Freezing temperatures hit Beijing on Friday with a frigid -3 Celsius predicted for late night diners and nightclub revelers.
While China’s economy is not exactly in an icebox, the latest inflation data released by the National Bureau of Statistics showed that the cooling business environment had dipped a notch or two.
The numbers came out just hours before the US-Sino trade talks wrapped up in the Chinese capital amid signs of hope.
“It is too early to say China has entered the deflationary [zone], but the risks definitely have heightened,” Raymond Yeung, the chief economist of Greater China at ANZ, said.
As for the figures, factory inflation slowed for the seventh straight month with the important Producer Price Index rising by a meager 0.1% in January compared to the same period in 2018.
The Consumer Price Index, which strips out food and energy costs, jumped 1.7% year-on-year. But that was just a slight increase from the 1.8% figure in December.
Still, the PPI stats have fueled concerns of further deflationary pressure which could squeeze corporate profits.
“With factory-gate deflation likely to deepen in the coming months, we expect policymakers to roll out further measures to ease financial pressure on industrial firms, including cuts to benchmark lending rates,” Julian Evans-Pritchard, a senior China economist at Capital Economics, said.
Since the third quarter of 2018, the economic picture has become distorted by a raft of depressing data.
Last month, the National Bureau of Statistics announced that GDP growth for 2018 slowed to what at first glance appeared a robust 6.6%. In reality, that was the slowest pace in 30 years as manufacturing stalled and consumer spending stagnated.
Smartphone shipments also dropped while car sales plunged 5.8% last year to 22.35 million vehicles. Again, that was the first annual decline since 1990.
But the first real snapshot of the Year of the Pig came earlier this week when the Ministry of Commerce and the statistics bureau reported slumping sales growth for the Chinese festive period.
During the seven-day holiday, consumers spent 1.01 trillion yuan (US$148.96 billion) at restaurants, shopping centers and online outlets. Yet, even though that was an 8.5% rise compared to 2018, it was still the slowest rate of growth since at least 2011.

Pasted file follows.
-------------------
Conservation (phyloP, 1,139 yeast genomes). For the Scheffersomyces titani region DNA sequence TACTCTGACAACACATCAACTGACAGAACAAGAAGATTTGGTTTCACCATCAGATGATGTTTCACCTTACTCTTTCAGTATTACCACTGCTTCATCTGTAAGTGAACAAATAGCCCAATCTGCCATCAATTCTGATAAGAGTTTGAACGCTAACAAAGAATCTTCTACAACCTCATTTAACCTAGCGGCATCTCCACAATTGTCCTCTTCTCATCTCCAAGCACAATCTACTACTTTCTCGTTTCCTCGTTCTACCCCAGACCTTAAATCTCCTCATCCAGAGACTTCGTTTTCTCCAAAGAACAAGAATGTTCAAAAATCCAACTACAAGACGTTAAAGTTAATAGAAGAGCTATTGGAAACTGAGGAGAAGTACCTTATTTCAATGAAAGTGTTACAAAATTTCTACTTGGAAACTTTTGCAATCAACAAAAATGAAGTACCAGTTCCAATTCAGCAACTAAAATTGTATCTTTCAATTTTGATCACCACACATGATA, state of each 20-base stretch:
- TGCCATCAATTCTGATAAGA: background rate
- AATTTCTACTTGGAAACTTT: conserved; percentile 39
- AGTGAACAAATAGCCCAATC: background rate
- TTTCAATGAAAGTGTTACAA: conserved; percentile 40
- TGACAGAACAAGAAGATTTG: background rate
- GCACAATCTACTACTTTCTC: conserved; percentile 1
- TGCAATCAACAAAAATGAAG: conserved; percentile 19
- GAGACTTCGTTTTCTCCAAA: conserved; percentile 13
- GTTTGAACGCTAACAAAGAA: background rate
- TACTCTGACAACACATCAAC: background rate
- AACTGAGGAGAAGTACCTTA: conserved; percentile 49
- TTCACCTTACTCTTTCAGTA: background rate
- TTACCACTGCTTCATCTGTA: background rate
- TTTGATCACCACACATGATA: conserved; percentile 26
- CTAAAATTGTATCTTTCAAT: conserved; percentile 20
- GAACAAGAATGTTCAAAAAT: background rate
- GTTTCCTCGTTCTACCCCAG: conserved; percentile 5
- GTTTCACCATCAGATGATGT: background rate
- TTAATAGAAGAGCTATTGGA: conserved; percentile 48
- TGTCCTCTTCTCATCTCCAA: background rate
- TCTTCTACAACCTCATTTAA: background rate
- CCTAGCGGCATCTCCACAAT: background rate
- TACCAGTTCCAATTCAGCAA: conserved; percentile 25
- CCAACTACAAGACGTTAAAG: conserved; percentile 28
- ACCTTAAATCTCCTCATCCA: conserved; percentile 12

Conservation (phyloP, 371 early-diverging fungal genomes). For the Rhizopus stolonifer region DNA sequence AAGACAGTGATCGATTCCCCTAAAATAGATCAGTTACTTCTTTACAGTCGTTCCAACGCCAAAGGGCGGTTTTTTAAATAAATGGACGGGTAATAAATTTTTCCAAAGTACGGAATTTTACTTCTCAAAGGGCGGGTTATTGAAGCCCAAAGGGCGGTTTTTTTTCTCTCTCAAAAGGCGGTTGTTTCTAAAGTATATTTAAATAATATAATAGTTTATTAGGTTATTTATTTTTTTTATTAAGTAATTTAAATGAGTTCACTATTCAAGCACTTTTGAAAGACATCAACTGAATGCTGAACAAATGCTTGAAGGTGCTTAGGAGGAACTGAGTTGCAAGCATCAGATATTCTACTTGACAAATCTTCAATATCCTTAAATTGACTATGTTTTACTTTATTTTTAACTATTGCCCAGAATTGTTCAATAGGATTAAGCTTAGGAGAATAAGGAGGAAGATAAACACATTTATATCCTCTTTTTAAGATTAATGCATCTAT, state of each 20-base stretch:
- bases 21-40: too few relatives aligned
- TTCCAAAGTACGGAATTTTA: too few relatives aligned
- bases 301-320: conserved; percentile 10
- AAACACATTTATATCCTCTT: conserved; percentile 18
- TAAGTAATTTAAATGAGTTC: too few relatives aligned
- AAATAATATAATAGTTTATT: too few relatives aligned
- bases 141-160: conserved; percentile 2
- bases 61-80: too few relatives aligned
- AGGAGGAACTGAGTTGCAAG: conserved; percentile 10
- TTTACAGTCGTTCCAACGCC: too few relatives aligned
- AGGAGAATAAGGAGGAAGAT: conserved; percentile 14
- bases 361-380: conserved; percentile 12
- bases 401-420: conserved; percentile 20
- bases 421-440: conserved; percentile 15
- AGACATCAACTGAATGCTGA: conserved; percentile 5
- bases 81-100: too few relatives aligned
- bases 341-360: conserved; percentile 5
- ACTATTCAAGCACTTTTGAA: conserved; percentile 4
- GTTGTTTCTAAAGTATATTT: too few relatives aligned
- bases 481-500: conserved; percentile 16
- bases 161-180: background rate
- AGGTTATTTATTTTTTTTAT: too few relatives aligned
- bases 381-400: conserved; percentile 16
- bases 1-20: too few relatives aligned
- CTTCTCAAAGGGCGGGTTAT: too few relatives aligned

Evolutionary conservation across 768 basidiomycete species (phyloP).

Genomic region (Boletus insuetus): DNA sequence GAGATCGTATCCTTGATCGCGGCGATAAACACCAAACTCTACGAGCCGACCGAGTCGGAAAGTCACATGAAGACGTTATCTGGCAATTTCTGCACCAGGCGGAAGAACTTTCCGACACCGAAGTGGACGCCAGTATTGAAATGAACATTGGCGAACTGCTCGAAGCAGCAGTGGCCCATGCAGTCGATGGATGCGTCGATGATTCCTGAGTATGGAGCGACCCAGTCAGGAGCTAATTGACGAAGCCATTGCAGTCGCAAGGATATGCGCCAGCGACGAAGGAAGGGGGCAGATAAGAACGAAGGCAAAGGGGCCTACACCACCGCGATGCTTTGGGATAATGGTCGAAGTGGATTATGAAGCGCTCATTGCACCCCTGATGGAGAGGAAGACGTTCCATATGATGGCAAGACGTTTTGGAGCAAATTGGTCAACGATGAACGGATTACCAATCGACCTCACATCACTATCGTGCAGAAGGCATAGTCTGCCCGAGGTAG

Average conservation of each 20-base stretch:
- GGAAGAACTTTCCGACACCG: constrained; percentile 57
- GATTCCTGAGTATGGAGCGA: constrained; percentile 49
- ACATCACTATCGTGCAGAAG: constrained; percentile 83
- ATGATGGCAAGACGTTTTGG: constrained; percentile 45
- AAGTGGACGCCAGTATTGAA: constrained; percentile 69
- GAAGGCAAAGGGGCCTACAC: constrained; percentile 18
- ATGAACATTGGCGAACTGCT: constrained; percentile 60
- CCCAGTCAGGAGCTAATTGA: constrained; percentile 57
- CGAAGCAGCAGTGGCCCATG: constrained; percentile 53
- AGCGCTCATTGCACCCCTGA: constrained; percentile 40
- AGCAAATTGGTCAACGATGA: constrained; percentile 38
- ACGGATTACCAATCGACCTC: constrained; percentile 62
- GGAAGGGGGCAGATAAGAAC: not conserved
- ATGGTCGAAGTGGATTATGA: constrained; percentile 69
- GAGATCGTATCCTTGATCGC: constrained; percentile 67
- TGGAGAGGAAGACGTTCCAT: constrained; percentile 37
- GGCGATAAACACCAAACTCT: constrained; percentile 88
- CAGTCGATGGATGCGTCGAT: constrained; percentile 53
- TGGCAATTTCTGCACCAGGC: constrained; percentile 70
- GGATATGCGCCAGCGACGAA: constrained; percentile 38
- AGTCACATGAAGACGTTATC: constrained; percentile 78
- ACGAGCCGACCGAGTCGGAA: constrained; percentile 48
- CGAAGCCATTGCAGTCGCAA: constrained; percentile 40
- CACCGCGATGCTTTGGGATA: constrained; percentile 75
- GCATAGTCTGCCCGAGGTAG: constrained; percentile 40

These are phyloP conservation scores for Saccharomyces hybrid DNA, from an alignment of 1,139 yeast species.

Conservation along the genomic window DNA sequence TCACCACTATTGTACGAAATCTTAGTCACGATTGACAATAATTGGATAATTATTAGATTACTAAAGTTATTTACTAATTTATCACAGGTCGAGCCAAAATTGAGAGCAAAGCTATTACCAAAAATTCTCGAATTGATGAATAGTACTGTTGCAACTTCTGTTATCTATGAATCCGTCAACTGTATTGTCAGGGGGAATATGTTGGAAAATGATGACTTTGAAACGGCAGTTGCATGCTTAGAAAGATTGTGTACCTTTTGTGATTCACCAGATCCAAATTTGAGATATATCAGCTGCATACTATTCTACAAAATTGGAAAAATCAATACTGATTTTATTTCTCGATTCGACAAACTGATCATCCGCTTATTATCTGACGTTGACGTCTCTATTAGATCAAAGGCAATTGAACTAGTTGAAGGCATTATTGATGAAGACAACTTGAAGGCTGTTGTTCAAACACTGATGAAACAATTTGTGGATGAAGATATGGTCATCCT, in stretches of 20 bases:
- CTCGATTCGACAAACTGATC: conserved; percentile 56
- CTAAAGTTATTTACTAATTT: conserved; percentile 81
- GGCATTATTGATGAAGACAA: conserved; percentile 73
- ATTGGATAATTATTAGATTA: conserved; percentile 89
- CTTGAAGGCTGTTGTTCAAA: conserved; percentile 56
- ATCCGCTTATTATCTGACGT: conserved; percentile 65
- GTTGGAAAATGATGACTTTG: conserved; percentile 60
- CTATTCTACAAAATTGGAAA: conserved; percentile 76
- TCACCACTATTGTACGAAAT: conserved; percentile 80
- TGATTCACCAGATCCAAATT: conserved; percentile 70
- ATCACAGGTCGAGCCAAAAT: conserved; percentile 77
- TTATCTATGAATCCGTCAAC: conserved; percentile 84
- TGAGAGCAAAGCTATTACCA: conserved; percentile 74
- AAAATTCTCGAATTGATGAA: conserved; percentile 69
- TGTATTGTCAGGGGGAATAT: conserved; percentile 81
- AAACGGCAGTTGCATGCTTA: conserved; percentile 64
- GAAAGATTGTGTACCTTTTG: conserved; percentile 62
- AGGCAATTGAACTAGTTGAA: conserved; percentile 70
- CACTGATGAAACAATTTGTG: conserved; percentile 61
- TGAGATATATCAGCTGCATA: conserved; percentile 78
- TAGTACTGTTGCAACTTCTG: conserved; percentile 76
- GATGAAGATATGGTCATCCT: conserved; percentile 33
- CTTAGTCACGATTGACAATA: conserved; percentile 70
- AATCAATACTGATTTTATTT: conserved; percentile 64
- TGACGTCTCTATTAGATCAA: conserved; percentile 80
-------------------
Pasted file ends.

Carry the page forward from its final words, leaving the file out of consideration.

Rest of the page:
Coupled with the latest inflation numbers, a surge in bankruptcies and the threat of unemployment on the horizon, Beijing is likely to boost measures to stimulate a sluggish economy.
“2019 could see the return of PPI deflation and negative earnings growth,” Larry Hu, the head of China economics at Macquarie Securities, warned.
The downturn has certainly focused minds within President Xi Jinping’s inner circle. But it is open to debate whether that urgency spilled over into trade discussions this week.
Talks between Vice-Premier Liu He’s team and the United States delegation, headed by Treasury Secretary Steven Mnuchin and Trade Representative Robert Lighthizer, concluded on Friday.
Early indications suggested there were still key sticking points, including enforcing any agreement.
Apart from the ballooning trade deficit with the world’s second-largest economy, crucial issues on the US side centered on intellectual property theft, forced technology transfer, Beijing’s state-subsidies model and the “Made in China 2025” plan.
“We feel that we have made headway on very, very important, and very difficult issues,” Lighthizer was reported as saying during a later meeting with Xi with the rest of the US party. “We have additional work to do but we are hopeful.”
The state-run news agency Xinhua even reported that talks will continue in Washington next week, according to remarks made by Xi. But until those “difficult issues” are resolved, it is unlikely the planned mini-summit between US President Donald Trump and China’s head of state will take place.
If that happens, a new economic Cold War could descend on Beijing with chilling consequences.